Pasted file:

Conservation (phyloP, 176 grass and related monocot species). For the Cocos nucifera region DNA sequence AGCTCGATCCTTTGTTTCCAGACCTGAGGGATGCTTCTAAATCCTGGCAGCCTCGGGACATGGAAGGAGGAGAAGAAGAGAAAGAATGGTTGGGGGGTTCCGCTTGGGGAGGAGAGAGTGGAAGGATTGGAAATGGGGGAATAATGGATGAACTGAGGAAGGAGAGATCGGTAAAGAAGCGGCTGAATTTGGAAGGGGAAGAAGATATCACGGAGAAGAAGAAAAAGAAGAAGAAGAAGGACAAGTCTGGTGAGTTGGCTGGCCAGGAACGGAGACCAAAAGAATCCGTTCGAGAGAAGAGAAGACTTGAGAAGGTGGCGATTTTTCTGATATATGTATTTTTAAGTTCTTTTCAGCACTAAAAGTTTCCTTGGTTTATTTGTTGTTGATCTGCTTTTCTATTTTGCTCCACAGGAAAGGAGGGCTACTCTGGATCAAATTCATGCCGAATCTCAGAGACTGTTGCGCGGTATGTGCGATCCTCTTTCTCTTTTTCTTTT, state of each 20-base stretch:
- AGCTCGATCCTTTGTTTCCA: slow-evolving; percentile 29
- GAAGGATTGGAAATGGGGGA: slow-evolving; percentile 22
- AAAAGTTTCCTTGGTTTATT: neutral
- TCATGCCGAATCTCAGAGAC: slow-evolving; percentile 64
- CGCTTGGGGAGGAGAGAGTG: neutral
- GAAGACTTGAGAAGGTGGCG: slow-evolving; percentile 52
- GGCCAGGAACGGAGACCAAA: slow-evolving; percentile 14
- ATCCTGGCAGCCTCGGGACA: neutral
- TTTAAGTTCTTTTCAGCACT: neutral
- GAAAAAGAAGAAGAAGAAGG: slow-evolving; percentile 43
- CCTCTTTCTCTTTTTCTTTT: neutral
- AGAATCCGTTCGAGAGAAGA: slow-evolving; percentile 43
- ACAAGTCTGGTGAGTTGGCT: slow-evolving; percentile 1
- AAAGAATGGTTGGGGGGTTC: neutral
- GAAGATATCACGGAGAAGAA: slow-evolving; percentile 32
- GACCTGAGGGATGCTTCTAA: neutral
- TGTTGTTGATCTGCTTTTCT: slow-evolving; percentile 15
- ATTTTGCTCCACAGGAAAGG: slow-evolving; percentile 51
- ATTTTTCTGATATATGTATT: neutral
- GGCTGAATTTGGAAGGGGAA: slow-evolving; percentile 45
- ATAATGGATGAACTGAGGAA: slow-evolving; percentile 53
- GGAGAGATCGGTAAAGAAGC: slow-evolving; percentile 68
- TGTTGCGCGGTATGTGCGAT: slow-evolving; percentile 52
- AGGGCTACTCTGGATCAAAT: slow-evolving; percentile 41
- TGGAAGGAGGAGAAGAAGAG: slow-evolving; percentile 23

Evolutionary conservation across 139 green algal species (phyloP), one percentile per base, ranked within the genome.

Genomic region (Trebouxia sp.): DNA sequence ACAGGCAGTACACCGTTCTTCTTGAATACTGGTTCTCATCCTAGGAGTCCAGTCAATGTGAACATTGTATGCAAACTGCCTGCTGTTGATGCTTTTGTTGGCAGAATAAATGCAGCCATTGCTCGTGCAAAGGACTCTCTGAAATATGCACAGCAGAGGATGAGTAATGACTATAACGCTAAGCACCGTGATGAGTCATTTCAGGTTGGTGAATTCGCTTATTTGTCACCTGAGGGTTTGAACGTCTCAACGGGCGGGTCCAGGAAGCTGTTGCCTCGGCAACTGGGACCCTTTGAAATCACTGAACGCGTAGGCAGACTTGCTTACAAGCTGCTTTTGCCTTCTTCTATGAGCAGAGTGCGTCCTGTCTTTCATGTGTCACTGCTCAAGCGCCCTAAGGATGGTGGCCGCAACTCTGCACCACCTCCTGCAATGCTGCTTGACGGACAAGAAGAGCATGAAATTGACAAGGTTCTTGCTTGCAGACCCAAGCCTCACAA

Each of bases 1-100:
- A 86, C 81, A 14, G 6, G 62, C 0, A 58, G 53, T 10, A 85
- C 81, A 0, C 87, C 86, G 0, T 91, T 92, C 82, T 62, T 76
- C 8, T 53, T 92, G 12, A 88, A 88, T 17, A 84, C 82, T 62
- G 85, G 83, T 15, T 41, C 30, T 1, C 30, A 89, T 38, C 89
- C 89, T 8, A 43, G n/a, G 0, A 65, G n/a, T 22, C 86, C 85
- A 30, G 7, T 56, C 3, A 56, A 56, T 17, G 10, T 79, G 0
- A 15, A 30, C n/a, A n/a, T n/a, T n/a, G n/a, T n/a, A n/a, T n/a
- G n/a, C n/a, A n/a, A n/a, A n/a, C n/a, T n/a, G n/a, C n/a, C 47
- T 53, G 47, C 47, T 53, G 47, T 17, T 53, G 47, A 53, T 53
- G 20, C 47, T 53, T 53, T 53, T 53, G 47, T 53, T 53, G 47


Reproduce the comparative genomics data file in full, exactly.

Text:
Conservation (phyloP, 176 grass and related monocot species). For the Cocos nucifera region DNA sequence AGCTCGATCCTTTGTTTCCAGACCTGAGGGATGCTTCTAAATCCTGGCAGCCTCGGGACATGGAAGGAGGAGAAGAAGAGAAAGAATGGTTGGGGGGTTCCGCTTGGGGAGGAGAGAGTGGAAGGATTGGAAATGGGGGAATAATGGATGAACTGAGGAAGGAGAGATCGGTAAAGAAGCGGCTGAATTTGGAAGGGGAAGAAGATATCACGGAGAAGAAGAAAAAGAAGAAGAAGAAGGACAAGTCTGGTGAGTTGGCTGGCCAGGAACGGAGACCAAAAGAATCCGTTCGAGAGAAGAGAAGACTTGAGAAGGTGGCGATTTTTCTGATATATGTATTTTTAAGTTCTTTTCAGCACTAAAAGTTTCCTTGGTTTATTTGTTGTTGATCTGCTTTTCTATTTTGCTCCACAGGAAAGGAGGGCTACTCTGGATCAAATTCATGCCGAATCTCAGAGACTGTTGCGCGGTATGTGCGATCCTCTTTCTCTTTTTCTTTT, state of each 20-base stretch:
- AGCTCGATCCTTTGTTTCCA: slow-evolving; percentile 29
- GAAGGATTGGAAATGGGGGA: slow-evolving; percentile 22
- AAAAGTTTCCTTGGTTTATT: neutral
- TCATGCCGAATCTCAGAGAC: slow-evolving; percentile 64
- CGCTTGGGGAGGAGAGAGTG: neutral
- GAAGACTTGAGAAGGTGGCG: slow-evolving; percentile 52
- GGCCAGGAACGGAGACCAAA: slow-evolving; percentile 14
- ATCCTGGCAGCCTCGGGACA: neutral
- TTTAAGTTCTTTTCAGCACT: neutral
- GAAAAAGAAGAAGAAGAAGG: slow-evolving; percentile 43
- CCTCTTTCTCTTTTTCTTTT: neutral
- AGAATCCGTTCGAGAGAAGA: slow-evolving; percentile 43
- ACAAGTCTGGTGAGTTGGCT: slow-evolving; percentile 1
- AAAGAATGGTTGGGGGGTTC: neutral
- GAAGATATCACGGAGAAGAA: slow-evolving; percentile 32
- GACCTGAGGGATGCTTCTAA: neutral
- TGTTGTTGATCTGCTTTTCT: slow-evolving; percentile 15
- ATTTTGCTCCACAGGAAAGG: slow-evolving; percentile 51
- ATTTTTCTGATATATGTATT: neutral
- GGCTGAATTTGGAAGGGGAA: slow-evolving; percentile 45
- ATAATGGATGAACTGAGGAA: slow-evolving; percentile 53
- GGAGAGATCGGTAAAGAAGC: slow-evolving; percentile 68
- TGTTGCGCGGTATGTGCGAT: slow-evolving; percentile 52
- AGGGCTACTCTGGATCAAAT: slow-evolving; percentile 41
- TGGAAGGAGGAGAAGAAGAG: slow-evolving; percentile 23

Evolutionary conservation across 139 green algal species (phyloP), one percentile per base, ranked within the genome.

Genomic region (Trebouxia sp.): DNA sequence ACAGGCAGTACACCGTTCTTCTTGAATACTGGTTCTCATCCTAGGAGTCCAGTCAATGTGAACATTGTATGCAAACTGCCTGCTGTTGATGCTTTTGTTGGCAGAATAAATGCAGCCATTGCTCGTGCAAAGGACTCTCTGAAATATGCACAGCAGAGGATGAGTAATGACTATAACGCTAAGCACCGTGATGAGTCATTTCAGGTTGGTGAATTCGCTTATTTGTCACCTGAGGGTTTGAACGTCTCAACGGGCGGGTCCAGGAAGCTGTTGCCTCGGCAACTGGGACCCTTTGAAATCACTGAACGCGTAGGCAGACTTGCTTACAAGCTGCTTTTGCCTTCTTCTATGAGCAGAGTGCGTCCTGTCTTTCATGTGTCACTGCTCAAGCGCCCTAAGGATGGTGGCCGCAACTCTGCACCACCTCCTGCAATGCTGCTTGACGGACAAGAAGAGCATGAAATTGACAAGGTTCTTGCTTGCAGACCCAAGCCTCACAA

Each of bases 1-100:
- A 86, C 81, A 14, G 6, G 62, C 0, A 58, G 53, T 10, A 85
- C 81, A 0, C 87, C 86, G 0, T 91, T 92, C 82, T 62, T 76
- C 8, T 53, T 92, G 12, A 88, A 88, T 17, A 84, C 82, T 62
- G 85, G 83, T 15, T 41, C 30, T 1, C 30, A 89, T 38, C 89
- C 89, T 8, A 43, G n/a, G 0, A 65, G n/a, T 22, C 86, C 85
- A 30, G 7, T 56, C 3, A 56, A 56, T 17, G 10, T 79, G 0
- A 15, A 30, C n/a, A n/a, T n/a, T n/a, G n/a, T n/a, A n/a, T n/a
- G n/a, C n/a, A n/a, A n/a, A n/a, C n/a, T n/a, G n/a, C n/a, C 47
- T 53, G 47, C 47, T 53, G 47, T 17, T 53, G 47, A 53, T 53
- G 20, C 47, T 53, T 53, T 53, T 53, G 47, T 53, T 53, G 47